A news account in November of 1946 said, "At Last! Here's Kilroy" explaining "veterans who had seen that curious phrase on buildings, aircraft, fuselages and piers will be happy to know that Sgt. Francis J. Kilroy, Jr., a 21 year old Everett, Mass. soldier was responsible. He told his parents that while he was hospitalized early in the war, a friend scrawled on a bulletin board in a Florida airbase: "Kilroy will be here next week," then airmen carried it overseas."

Others say the phrase and doodle has dated back to 1937.

Well, it did give Ray a laugh to see it at the Memorial. Ray enjoyed the percision of the Honor Guard right down to the click of the heel, at the grave of the unknown soldier and was able to see the impressive changing of the guard.

"We had to snap to attention and always start out with our left foot." He explained that your right foot stays in place and your left foot snaps to it.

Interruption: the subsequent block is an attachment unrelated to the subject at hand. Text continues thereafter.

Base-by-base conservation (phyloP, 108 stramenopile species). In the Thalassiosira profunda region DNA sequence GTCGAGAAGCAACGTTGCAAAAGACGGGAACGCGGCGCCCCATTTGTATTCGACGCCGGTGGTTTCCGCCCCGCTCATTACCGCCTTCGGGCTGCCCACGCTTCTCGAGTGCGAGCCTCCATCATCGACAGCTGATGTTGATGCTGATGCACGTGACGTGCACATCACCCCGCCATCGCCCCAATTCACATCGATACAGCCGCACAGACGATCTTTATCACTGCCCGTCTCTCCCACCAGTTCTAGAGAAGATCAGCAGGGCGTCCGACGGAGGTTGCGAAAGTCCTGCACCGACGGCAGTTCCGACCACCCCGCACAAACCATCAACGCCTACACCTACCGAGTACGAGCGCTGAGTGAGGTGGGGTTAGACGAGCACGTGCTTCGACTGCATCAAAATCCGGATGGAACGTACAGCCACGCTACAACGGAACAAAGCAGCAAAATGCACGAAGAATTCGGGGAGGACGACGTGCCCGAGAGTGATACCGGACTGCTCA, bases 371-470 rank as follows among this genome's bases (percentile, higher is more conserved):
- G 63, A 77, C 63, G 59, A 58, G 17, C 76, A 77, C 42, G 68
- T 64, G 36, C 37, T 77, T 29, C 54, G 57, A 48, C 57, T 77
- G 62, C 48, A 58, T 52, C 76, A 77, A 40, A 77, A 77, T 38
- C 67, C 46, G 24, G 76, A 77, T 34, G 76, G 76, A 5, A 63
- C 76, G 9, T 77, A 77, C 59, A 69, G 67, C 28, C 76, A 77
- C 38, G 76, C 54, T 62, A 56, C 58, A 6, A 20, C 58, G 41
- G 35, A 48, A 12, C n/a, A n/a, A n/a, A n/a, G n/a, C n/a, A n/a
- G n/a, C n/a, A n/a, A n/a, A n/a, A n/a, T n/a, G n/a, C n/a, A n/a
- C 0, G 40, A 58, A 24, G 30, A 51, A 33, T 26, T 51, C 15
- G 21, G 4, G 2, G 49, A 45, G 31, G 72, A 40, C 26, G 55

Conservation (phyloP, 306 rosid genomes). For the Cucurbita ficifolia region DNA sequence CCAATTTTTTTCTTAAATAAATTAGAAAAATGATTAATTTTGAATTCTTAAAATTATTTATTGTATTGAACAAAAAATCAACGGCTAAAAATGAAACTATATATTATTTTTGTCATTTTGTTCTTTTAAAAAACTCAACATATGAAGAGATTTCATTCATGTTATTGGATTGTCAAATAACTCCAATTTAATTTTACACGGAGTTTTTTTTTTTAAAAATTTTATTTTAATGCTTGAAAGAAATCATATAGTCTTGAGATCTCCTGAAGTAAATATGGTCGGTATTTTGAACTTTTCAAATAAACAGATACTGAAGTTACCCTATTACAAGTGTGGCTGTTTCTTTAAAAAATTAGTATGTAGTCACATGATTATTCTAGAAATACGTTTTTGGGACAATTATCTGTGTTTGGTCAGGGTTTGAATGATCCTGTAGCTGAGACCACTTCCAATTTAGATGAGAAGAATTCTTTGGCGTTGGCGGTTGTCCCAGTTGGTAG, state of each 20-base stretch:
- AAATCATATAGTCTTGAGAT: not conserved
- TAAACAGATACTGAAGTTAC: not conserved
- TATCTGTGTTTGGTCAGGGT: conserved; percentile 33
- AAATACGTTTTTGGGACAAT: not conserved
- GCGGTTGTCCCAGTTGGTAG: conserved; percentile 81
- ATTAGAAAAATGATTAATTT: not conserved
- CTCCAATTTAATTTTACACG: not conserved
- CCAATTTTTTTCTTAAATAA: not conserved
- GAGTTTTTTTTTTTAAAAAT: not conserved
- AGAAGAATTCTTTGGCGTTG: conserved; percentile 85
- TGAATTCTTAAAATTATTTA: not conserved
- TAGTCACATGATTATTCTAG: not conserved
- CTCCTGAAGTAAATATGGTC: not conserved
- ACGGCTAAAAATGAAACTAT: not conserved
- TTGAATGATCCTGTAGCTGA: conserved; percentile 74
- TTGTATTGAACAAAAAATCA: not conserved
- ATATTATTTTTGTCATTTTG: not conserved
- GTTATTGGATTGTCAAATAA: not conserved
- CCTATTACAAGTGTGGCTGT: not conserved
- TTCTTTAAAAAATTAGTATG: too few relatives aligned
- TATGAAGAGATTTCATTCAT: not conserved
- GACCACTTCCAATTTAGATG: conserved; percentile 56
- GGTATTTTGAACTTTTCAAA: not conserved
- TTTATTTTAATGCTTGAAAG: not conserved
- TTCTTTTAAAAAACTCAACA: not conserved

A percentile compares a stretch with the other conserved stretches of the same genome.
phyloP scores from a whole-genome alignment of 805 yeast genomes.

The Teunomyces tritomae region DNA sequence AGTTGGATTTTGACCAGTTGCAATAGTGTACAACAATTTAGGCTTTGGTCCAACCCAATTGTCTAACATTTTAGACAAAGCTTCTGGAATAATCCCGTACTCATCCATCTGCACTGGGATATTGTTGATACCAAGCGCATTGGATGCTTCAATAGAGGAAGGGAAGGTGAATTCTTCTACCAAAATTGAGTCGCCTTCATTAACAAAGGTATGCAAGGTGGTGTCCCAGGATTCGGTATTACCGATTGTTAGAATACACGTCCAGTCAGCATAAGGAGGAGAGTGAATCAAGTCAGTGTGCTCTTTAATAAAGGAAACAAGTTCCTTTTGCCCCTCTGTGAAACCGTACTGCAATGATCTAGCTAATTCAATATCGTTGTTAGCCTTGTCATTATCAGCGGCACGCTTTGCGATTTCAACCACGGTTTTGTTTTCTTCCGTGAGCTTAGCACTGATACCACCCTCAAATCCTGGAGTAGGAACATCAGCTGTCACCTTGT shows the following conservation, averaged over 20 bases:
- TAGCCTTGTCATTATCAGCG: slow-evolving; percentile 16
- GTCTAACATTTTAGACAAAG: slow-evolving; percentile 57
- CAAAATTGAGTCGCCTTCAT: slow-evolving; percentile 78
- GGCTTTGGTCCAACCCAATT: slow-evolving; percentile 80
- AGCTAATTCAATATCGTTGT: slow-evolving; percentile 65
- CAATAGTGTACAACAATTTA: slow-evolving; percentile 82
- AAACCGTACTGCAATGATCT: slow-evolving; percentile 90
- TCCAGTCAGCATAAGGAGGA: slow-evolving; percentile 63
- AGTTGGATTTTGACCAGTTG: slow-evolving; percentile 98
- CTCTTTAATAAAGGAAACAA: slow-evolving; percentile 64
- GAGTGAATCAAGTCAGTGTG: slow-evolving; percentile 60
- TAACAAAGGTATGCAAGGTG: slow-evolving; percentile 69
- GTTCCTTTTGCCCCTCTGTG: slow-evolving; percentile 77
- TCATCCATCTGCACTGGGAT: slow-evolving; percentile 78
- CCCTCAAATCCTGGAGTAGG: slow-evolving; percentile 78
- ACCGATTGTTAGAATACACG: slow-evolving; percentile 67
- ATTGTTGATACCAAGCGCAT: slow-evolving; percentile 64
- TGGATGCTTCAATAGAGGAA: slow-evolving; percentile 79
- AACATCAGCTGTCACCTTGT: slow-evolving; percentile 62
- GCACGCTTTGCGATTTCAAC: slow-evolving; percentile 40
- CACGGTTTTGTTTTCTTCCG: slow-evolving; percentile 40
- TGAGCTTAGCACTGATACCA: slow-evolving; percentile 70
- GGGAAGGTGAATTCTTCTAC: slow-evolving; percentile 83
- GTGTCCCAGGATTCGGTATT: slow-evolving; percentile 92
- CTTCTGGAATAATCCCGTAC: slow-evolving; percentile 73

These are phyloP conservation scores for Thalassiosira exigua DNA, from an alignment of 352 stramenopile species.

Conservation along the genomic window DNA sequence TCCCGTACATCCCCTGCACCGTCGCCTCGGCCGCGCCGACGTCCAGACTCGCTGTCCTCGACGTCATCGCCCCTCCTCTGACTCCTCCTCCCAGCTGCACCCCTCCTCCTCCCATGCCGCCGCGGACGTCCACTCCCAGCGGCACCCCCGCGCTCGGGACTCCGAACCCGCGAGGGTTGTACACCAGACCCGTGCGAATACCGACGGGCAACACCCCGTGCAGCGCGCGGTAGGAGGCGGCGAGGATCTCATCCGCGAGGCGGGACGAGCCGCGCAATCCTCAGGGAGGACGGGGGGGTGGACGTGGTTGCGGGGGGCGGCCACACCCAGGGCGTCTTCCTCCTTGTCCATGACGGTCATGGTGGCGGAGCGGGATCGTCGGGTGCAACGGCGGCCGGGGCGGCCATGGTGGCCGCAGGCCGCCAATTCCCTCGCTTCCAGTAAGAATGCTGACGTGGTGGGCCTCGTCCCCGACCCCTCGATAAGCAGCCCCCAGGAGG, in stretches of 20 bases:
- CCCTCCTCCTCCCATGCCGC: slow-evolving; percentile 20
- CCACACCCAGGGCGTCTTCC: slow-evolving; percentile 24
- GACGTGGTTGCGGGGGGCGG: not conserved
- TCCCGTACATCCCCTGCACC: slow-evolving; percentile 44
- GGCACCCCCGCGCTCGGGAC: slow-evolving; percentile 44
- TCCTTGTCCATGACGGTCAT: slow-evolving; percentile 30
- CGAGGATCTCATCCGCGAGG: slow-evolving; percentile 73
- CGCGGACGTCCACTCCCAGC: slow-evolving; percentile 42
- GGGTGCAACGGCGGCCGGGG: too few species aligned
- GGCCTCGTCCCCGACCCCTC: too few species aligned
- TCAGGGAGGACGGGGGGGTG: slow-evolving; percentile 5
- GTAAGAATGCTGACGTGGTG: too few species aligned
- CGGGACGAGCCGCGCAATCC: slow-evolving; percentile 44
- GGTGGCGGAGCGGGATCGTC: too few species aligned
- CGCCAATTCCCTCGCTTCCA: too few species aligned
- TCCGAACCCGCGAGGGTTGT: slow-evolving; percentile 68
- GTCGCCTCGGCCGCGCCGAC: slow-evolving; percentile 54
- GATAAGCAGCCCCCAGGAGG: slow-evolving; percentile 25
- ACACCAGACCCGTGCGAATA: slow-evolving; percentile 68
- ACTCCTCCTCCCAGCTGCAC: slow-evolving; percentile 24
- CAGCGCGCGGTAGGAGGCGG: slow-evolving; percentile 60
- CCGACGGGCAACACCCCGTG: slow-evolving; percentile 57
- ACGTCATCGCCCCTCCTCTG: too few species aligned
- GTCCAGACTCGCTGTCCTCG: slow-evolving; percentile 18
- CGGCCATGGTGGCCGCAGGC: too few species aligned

Then he recalled, "overseas, our shoes had rubber soles and the Germans couldn't hear us. They said we walked like cats. The Germans had steel toe shoes and you could hear them click on the roadway. They had that goose walk."

"We were told not to shoot unless it was kill or be killed. We had five German prisoners. We'd find them along the road sitting as if they wanted to be prisoners. They took care of our trucks and tires and they cooked and told us they never had it so good."

As for the Honor Flight, the biggest surprise was the "Mail Call" on his way home. "I was handed 22 letters and so overwhelmed. I read half of them until 3:30 in the morning when I fell asleep. It was a great trip. Someone asked my seatmate how we got to sit in First Class. He teased, "We're Generals!" The experience felt real good and felt privileged to have a top seat. It was a great flight on a 737. Words just can't express what you see! I thought I'd be tired as I walked all the time. I had an overwhelming reception. I would recommend anyone to go, and I appreciate those who helped make it possible," Ray said.

Ray Shafer, 92, Biggsville, said he was surprised by the eerie feeling he received as he walked through the Korean War Memorial. The stainless steel figures were so lifelike that he felt he was back on field patrol.